When I read this my first reaction was that 13% and 15% both sounded high. I've always used approx. 10%. Since I wasn't sure which was more common, I did some searching and found an interesting article about the SAE, the OEMs, and the hitch manufacturers working together to create newer, updated standards.
The committee settled on 10% tongue weight for conventional trailers and 15-25% for 5th wheel trailers.
I don't think SAE is saying that travel trailers should have 10% tongue weight. I think they just decided that 10% would be a representative value for a wide range of "conventionally hitched" trailers.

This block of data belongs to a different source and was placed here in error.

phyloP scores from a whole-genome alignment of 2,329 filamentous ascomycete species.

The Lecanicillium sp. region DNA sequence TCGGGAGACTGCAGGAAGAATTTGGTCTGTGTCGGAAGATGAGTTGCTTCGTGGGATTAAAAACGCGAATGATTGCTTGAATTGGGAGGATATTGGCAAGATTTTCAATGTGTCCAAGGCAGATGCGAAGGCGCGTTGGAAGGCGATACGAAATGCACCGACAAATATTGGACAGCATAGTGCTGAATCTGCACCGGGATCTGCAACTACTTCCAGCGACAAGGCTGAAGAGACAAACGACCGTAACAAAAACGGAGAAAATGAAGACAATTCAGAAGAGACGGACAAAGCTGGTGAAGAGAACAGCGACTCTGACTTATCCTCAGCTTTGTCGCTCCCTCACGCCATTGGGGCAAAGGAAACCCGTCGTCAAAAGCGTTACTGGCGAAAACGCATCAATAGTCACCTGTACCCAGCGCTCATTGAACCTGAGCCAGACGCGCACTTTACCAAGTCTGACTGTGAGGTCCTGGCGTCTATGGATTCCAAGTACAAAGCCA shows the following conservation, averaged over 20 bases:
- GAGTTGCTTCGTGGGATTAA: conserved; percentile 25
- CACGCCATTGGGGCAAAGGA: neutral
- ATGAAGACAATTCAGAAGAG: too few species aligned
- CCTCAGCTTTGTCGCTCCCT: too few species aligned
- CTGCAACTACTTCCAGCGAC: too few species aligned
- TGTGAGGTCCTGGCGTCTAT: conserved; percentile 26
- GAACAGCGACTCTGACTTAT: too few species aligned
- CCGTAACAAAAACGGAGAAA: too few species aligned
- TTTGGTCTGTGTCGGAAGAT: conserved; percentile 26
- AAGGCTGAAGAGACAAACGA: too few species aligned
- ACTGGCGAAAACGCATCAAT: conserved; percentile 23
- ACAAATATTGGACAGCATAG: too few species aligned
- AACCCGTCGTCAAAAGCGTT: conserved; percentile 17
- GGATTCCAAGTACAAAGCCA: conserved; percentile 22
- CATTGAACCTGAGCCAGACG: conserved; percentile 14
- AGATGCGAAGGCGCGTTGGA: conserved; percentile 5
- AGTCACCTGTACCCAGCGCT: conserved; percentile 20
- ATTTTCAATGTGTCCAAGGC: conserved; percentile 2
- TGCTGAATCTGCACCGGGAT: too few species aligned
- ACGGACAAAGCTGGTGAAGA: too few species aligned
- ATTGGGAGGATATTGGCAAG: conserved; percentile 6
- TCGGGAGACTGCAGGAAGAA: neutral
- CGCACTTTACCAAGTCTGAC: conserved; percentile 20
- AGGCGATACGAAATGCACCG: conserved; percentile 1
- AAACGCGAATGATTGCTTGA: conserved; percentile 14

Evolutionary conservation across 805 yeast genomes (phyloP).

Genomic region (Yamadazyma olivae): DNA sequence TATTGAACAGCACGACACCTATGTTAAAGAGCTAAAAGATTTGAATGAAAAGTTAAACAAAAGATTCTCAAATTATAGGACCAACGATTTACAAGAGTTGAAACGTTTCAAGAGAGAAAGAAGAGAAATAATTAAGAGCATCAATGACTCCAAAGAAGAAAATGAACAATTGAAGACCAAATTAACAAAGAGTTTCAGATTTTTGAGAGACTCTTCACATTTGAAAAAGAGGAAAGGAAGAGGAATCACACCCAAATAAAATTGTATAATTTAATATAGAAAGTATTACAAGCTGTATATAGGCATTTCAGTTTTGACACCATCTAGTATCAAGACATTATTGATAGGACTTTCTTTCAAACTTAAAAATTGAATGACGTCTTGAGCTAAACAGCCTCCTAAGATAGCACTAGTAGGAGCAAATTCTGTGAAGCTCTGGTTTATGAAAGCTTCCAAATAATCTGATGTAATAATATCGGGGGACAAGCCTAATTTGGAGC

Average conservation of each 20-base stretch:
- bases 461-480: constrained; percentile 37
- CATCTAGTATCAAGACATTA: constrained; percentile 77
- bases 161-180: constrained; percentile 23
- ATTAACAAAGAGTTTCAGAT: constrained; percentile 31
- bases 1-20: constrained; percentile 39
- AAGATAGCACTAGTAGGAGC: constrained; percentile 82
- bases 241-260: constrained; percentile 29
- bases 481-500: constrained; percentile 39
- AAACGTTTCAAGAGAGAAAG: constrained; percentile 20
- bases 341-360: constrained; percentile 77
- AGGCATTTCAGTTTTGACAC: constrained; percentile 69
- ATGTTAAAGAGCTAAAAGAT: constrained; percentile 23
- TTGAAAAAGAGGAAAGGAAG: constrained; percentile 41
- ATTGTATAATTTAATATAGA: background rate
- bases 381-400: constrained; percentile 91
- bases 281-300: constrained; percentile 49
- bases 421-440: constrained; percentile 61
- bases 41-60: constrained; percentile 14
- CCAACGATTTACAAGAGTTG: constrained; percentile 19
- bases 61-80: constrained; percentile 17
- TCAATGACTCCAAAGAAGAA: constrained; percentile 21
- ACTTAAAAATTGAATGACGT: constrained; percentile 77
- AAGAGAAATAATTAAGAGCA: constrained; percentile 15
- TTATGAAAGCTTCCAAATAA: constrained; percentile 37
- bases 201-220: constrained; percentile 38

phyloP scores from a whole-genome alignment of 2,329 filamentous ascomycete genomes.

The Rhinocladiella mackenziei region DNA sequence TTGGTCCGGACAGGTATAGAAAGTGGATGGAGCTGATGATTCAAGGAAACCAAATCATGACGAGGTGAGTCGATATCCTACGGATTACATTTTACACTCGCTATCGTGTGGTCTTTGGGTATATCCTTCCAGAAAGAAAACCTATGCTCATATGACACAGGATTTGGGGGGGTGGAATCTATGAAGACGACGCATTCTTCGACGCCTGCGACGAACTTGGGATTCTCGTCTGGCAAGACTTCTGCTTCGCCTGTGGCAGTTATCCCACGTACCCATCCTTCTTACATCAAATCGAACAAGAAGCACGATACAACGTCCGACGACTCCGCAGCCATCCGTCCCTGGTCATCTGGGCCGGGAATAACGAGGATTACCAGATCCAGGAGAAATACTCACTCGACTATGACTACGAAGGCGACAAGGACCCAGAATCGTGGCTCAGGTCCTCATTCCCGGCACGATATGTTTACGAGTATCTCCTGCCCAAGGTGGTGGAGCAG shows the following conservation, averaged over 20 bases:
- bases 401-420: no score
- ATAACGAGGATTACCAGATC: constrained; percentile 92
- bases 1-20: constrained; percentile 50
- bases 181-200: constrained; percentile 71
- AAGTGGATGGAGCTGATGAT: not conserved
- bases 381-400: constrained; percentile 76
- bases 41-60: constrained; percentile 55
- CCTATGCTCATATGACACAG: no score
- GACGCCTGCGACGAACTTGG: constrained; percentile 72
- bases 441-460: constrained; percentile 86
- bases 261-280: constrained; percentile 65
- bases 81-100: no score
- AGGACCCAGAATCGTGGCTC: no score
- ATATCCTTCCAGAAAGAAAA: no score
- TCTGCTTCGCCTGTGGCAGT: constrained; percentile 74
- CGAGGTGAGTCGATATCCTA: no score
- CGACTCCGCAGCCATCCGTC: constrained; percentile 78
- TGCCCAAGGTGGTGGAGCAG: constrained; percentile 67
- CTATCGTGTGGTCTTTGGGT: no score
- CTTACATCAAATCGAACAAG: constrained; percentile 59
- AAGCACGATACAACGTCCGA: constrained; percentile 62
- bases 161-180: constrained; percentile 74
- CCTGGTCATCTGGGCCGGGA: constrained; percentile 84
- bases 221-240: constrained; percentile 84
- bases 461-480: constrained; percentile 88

In this forum, we tend to forget that travel trailers are just a small part of the population of trailers which are towed by conventional hitches. Optimum tongue weights for some types of trailers might be around 5%. Others might need 15%. The "standard" value of 10% seems to be a good compromise.
Your OEM receiver has two ratings, often called a class 3/4, without weight distribution and with. Over 500 (maybe 600) pound of tongue weight requires weight distribution for your truck. Use one with integrated sway control and you'll be pleased with how your truck performs.
A & A parents of DD 2005, DS1 2007, DS2 2009 2011 Suburban 2500 6.0L 3.73 pulling 2011 Heartland North Trail 28BRS 2012 VW Passat TDI